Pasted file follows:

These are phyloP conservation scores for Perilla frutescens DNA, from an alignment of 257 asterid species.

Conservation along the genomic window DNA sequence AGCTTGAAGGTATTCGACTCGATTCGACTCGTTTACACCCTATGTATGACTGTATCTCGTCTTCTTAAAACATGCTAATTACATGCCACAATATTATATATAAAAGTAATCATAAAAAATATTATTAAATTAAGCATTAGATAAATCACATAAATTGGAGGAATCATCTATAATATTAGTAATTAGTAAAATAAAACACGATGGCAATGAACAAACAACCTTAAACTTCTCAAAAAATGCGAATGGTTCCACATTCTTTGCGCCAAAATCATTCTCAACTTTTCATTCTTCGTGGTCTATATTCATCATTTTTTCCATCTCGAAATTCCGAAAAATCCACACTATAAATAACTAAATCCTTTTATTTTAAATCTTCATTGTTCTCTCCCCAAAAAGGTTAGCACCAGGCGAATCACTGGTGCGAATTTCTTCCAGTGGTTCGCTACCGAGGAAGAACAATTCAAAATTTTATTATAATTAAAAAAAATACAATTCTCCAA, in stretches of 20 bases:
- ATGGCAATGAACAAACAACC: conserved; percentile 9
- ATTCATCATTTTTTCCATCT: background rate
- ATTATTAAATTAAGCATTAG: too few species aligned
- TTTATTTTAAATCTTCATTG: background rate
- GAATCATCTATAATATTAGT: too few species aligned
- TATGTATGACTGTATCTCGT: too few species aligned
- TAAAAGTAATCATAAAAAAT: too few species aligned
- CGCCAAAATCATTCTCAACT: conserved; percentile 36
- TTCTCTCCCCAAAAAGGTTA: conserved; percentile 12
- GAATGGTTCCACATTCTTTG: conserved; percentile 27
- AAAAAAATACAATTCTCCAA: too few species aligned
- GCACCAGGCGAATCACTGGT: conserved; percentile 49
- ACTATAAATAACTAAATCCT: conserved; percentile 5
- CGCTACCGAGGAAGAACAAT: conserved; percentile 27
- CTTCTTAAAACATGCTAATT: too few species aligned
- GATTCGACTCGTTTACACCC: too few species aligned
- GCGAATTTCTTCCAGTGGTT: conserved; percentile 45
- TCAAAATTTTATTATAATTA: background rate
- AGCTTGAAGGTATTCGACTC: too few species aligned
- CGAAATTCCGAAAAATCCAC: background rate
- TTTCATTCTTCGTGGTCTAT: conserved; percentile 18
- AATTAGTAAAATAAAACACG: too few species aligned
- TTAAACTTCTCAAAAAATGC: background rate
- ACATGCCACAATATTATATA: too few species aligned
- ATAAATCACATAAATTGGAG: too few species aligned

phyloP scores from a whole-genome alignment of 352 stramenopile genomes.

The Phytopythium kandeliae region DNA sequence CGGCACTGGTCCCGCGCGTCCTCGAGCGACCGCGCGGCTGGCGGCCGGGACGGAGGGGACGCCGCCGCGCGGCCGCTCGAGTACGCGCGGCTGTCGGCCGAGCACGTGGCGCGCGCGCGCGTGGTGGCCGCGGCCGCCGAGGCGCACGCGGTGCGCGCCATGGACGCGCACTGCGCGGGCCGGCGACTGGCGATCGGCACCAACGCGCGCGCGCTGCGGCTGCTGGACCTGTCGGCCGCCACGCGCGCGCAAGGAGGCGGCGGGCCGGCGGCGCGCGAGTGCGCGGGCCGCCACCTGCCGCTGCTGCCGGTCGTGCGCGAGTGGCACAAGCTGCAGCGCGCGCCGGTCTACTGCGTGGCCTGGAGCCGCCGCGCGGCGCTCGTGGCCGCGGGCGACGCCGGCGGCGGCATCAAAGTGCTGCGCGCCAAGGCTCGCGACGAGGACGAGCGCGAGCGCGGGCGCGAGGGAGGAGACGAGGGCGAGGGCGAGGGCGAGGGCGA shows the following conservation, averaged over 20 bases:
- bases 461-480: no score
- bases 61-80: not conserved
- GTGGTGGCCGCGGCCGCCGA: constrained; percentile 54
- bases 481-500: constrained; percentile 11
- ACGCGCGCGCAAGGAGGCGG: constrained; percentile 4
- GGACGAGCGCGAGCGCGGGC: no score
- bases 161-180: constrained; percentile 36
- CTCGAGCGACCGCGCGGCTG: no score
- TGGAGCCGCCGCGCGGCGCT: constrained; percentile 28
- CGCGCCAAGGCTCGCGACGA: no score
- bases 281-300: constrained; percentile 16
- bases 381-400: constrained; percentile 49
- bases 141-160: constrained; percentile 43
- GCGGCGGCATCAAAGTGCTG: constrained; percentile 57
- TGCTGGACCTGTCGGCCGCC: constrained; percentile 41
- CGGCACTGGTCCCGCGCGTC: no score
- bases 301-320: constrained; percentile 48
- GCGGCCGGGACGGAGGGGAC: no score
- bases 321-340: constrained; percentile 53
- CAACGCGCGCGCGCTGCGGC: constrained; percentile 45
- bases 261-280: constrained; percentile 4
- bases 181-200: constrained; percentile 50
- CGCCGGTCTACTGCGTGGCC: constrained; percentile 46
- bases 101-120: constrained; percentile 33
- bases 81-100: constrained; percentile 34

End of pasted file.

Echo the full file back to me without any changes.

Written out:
These are phyloP conservation scores for Perilla frutescens DNA, from an alignment of 257 asterid species.

Conservation along the genomic window DNA sequence AGCTTGAAGGTATTCGACTCGATTCGACTCGTTTACACCCTATGTATGACTGTATCTCGTCTTCTTAAAACATGCTAATTACATGCCACAATATTATATATAAAAGTAATCATAAAAAATATTATTAAATTAAGCATTAGATAAATCACATAAATTGGAGGAATCATCTATAATATTAGTAATTAGTAAAATAAAACACGATGGCAATGAACAAACAACCTTAAACTTCTCAAAAAATGCGAATGGTTCCACATTCTTTGCGCCAAAATCATTCTCAACTTTTCATTCTTCGTGGTCTATATTCATCATTTTTTCCATCTCGAAATTCCGAAAAATCCACACTATAAATAACTAAATCCTTTTATTTTAAATCTTCATTGTTCTCTCCCCAAAAAGGTTAGCACCAGGCGAATCACTGGTGCGAATTTCTTCCAGTGGTTCGCTACCGAGGAAGAACAATTCAAAATTTTATTATAATTAAAAAAAATACAATTCTCCAA, in stretches of 20 bases:
- ATGGCAATGAACAAACAACC: conserved; percentile 9
- ATTCATCATTTTTTCCATCT: background rate
- ATTATTAAATTAAGCATTAG: too few species aligned
- TTTATTTTAAATCTTCATTG: background rate
- GAATCATCTATAATATTAGT: too few species aligned
- TATGTATGACTGTATCTCGT: too few species aligned
- TAAAAGTAATCATAAAAAAT: too few species aligned
- CGCCAAAATCATTCTCAACT: conserved; percentile 36
- TTCTCTCCCCAAAAAGGTTA: conserved; percentile 12
- GAATGGTTCCACATTCTTTG: conserved; percentile 27
- AAAAAAATACAATTCTCCAA: too few species aligned
- GCACCAGGCGAATCACTGGT: conserved; percentile 49
- ACTATAAATAACTAAATCCT: conserved; percentile 5
- CGCTACCGAGGAAGAACAAT: conserved; percentile 27
- CTTCTTAAAACATGCTAATT: too few species aligned
- GATTCGACTCGTTTACACCC: too few species aligned
- GCGAATTTCTTCCAGTGGTT: conserved; percentile 45
- TCAAAATTTTATTATAATTA: background rate
- AGCTTGAAGGTATTCGACTC: too few species aligned
- CGAAATTCCGAAAAATCCAC: background rate
- TTTCATTCTTCGTGGTCTAT: conserved; percentile 18
- AATTAGTAAAATAAAACACG: too few species aligned
- TTAAACTTCTCAAAAAATGC: background rate
- ACATGCCACAATATTATATA: too few species aligned
- ATAAATCACATAAATTGGAG: too few species aligned

phyloP scores from a whole-genome alignment of 352 stramenopile genomes.

The Phytopythium kandeliae region DNA sequence CGGCACTGGTCCCGCGCGTCCTCGAGCGACCGCGCGGCTGGCGGCCGGGACGGAGGGGACGCCGCCGCGCGGCCGCTCGAGTACGCGCGGCTGTCGGCCGAGCACGTGGCGCGCGCGCGCGTGGTGGCCGCGGCCGCCGAGGCGCACGCGGTGCGCGCCATGGACGCGCACTGCGCGGGCCGGCGACTGGCGATCGGCACCAACGCGCGCGCGCTGCGGCTGCTGGACCTGTCGGCCGCCACGCGCGCGCAAGGAGGCGGCGGGCCGGCGGCGCGCGAGTGCGCGGGCCGCCACCTGCCGCTGCTGCCGGTCGTGCGCGAGTGGCACAAGCTGCAGCGCGCGCCGGTCTACTGCGTGGCCTGGAGCCGCCGCGCGGCGCTCGTGGCCGCGGGCGACGCCGGCGGCGGCATCAAAGTGCTGCGCGCCAAGGCTCGCGACGAGGACGAGCGCGAGCGCGGGCGCGAGGGAGGAGACGAGGGCGAGGGCGAGGGCGAGGGCGA shows the following conservation, averaged over 20 bases:
- bases 461-480: no score
- bases 61-80: not conserved
- GTGGTGGCCGCGGCCGCCGA: constrained; percentile 54
- bases 481-500: constrained; percentile 11
- ACGCGCGCGCAAGGAGGCGG: constrained; percentile 4
- GGACGAGCGCGAGCGCGGGC: no score
- bases 161-180: constrained; percentile 36
- CTCGAGCGACCGCGCGGCTG: no score
- TGGAGCCGCCGCGCGGCGCT: constrained; percentile 28
- CGCGCCAAGGCTCGCGACGA: no score
- bases 281-300: constrained; percentile 16
- bases 381-400: constrained; percentile 49
- bases 141-160: constrained; percentile 43
- GCGGCGGCATCAAAGTGCTG: constrained; percentile 57
- TGCTGGACCTGTCGGCCGCC: constrained; percentile 41
- CGGCACTGGTCCCGCGCGTC: no score
- bases 301-320: constrained; percentile 48
- GCGGCCGGGACGGAGGGGAC: no score
- bases 321-340: constrained; percentile 53
- CAACGCGCGCGCGCTGCGGC: constrained; percentile 45
- bases 261-280: constrained; percentile 4
- bases 181-200: constrained; percentile 50
- CGCCGGTCTACTGCGTGGCC: constrained; percentile 46
- bases 101-120: constrained; percentile 33
- bases 81-100: constrained; percentile 34